Zahn has often used Republic talking points, referring to Social Security privatization as "Social Security reform," announcing that Sojourners "admitted" it was a liberal publication, and "confronted" Al Franken with "lying" when he joked that he was writing a book about abstinence education.

The irony is that when Zahn was on Fox News, she was, more often than not, articulate and insightful--the only one on Fox who went beyond the surface of the issues being discussed.

Posted by Diane E. Dees on 02/01/06 at 01:25 PM

Link Here

Release: Veterans Call on Beauprez to Apologize

By Alan Franklin - Feb 2nd, 2006 at 10:34 am MST

UPDATE: sign the petition: ask Beauprez to apologize.

Veterans Call on Beauprez to Apologize

Thursday, February 2, 2006
CONTACT: Michael Huttner
(303) 991-1900

Denver - Veterans called on Congressman Bob Beauprez to apologize for publicly parading in a military-issued uniform when selective service records revealed that Beauprez avoided ever serving.

"We are calling on Mr. Beauprez to apologize for misleading us," stated retired Sergeant Jim Hudson, a Vietnam Veteran.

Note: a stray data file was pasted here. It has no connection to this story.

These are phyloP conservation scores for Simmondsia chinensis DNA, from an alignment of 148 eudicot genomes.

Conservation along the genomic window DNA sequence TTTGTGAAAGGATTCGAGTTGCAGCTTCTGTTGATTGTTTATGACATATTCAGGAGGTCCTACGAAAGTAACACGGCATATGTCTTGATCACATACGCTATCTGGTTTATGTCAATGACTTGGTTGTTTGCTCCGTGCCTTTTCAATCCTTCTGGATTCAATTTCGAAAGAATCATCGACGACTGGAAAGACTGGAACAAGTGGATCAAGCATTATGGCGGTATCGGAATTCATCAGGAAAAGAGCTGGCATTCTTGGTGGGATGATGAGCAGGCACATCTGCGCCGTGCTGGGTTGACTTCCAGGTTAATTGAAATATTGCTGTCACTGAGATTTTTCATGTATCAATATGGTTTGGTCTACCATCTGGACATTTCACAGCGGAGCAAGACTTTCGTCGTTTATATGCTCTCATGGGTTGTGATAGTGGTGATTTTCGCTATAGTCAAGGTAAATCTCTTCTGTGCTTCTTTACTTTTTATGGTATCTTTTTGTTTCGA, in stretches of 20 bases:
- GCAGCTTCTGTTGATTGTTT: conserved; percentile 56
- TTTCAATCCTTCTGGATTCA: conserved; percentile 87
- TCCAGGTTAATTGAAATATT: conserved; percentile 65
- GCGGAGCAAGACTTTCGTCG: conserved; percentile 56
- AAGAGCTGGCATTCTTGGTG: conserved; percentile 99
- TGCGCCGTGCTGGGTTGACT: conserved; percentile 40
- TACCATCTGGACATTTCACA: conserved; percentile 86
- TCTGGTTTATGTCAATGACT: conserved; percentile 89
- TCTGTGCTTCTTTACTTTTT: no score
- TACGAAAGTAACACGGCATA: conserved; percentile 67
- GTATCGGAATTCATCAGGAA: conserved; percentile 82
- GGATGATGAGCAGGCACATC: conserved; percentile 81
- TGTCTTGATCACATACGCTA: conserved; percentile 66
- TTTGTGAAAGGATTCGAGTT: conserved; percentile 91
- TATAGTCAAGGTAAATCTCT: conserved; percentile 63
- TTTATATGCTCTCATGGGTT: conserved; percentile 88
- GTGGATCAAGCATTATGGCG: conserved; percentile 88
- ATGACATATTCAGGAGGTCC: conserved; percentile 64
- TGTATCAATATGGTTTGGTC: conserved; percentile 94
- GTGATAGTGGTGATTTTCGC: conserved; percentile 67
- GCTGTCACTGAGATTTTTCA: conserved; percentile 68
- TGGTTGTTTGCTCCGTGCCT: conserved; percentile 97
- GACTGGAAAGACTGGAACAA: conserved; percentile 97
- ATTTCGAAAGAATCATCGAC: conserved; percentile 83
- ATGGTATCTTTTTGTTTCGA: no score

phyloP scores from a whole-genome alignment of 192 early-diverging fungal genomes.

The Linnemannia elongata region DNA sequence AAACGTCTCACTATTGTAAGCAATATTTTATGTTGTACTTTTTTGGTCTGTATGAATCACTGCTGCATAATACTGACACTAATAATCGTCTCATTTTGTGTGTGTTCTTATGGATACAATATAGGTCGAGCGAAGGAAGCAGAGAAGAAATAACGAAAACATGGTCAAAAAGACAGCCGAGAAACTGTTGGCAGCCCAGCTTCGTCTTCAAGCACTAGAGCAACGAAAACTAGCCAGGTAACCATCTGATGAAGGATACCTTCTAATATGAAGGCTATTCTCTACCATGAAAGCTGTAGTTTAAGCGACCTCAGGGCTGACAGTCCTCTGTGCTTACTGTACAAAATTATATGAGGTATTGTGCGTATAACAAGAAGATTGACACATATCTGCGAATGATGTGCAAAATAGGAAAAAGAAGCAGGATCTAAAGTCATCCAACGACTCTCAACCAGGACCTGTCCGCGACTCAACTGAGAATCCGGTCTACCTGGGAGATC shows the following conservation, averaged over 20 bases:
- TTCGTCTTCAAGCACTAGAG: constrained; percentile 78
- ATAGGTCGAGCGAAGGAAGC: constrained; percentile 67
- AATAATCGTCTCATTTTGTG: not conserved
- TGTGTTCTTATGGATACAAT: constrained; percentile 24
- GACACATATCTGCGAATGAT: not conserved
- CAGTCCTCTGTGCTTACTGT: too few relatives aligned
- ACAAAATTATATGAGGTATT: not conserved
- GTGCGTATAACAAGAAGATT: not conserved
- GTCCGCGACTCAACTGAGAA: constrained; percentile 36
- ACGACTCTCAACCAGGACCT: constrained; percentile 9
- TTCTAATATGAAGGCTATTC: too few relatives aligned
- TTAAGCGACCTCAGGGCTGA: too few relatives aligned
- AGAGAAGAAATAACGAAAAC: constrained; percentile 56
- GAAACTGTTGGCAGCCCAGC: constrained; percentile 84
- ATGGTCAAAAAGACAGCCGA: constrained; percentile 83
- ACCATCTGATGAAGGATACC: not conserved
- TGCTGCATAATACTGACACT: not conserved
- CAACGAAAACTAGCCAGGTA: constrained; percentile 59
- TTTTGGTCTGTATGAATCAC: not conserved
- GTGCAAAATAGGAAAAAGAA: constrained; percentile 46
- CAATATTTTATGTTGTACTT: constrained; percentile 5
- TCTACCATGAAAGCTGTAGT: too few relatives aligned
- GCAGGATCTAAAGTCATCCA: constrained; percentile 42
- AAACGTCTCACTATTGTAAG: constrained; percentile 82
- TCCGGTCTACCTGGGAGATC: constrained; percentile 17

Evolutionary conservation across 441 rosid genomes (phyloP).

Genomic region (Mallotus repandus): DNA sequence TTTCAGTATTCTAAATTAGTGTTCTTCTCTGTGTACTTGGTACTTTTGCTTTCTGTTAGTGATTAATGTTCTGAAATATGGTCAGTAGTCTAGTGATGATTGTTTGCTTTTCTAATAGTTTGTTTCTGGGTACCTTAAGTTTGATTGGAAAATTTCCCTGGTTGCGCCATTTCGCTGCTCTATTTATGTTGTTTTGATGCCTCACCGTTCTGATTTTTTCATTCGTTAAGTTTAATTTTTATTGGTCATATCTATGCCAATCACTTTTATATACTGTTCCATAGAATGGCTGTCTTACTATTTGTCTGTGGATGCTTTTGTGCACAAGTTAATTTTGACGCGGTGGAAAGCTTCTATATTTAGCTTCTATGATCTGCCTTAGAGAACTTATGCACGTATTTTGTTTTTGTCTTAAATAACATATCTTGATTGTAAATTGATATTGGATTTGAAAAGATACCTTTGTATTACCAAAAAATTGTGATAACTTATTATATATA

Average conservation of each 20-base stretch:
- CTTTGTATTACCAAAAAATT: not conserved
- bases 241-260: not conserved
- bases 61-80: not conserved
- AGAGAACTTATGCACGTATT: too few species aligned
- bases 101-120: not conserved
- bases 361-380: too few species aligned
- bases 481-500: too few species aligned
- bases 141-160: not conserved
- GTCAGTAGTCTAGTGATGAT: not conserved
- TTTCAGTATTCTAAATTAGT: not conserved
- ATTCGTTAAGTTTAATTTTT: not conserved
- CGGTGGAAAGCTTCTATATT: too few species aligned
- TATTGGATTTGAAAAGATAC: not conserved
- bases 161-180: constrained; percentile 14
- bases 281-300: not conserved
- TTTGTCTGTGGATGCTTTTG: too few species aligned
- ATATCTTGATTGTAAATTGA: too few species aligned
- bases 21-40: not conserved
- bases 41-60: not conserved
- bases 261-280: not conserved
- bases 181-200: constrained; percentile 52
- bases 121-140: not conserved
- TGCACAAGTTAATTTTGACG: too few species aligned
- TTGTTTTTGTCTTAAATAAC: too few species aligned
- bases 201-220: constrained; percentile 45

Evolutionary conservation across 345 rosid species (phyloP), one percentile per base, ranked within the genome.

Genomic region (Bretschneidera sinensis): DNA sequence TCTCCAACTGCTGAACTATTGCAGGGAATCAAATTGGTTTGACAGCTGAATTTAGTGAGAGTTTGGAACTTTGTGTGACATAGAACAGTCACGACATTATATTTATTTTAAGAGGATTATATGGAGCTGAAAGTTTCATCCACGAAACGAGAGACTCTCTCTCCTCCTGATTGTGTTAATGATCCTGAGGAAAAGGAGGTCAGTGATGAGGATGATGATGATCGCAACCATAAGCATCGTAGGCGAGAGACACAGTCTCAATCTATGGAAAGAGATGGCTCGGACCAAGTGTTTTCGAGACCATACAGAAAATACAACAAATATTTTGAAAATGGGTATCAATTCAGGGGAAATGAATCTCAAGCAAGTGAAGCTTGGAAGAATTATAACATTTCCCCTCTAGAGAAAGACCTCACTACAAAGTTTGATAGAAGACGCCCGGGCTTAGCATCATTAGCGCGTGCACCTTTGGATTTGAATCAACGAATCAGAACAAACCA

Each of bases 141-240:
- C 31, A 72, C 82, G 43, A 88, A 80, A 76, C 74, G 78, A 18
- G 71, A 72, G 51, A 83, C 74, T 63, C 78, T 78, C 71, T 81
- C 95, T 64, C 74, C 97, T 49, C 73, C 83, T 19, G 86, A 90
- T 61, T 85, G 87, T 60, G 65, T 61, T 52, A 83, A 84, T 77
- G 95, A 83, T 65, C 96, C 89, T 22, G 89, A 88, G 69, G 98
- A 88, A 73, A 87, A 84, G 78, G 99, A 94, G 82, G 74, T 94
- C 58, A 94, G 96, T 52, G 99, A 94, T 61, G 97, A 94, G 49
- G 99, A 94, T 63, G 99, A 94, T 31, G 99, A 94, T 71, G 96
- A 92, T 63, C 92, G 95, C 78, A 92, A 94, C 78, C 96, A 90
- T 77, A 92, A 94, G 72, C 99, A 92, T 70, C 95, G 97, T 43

This photo of Congressman Bob Beauprez was taken at the Front Range Airport in Watkins, Colorado in June, 2004.

The Selective Service Classification History for Robert Louis Beauprez indicates that he requested and received three different student deferments.

The records also indicate that Beauprez came up for the draft based on his lottery drawing for 1970 of #160.

Yet on August 6, 1970 the records indicate that Beauprez was "excused" because of a "physical reason."

"Mr. Beauprez appears to want it both ways: he publicly parades in a military-issued uniform, and yet the records show he never served," stated retired Staff Sergeant Michael D. Collins, a veteran who served in Vietnam with the 1st Air Calvary Division.

"While Beauprez claims he's for veterans, he has the worst voting record on veterans' issues of any of the Colorado members of Congress," noted Collins.

According to the Disabled American Veterans, Beauprez has the worst voting record of any member of the Colorado congressional delegation, as he voted against them on every one of their key votes for both 2004 and 2005 (www.dav.org)

Hudson and Collins joined other veterans today in their call for Beauprez to apologize. They also launched a new group "Veterans for Progress", Link, and asked other veterans to join them to hold elected officials accountable.

Sen. Roberts Backs Domestic Spying

Sen. Roberts Backs Domestic Spying

The Associated Press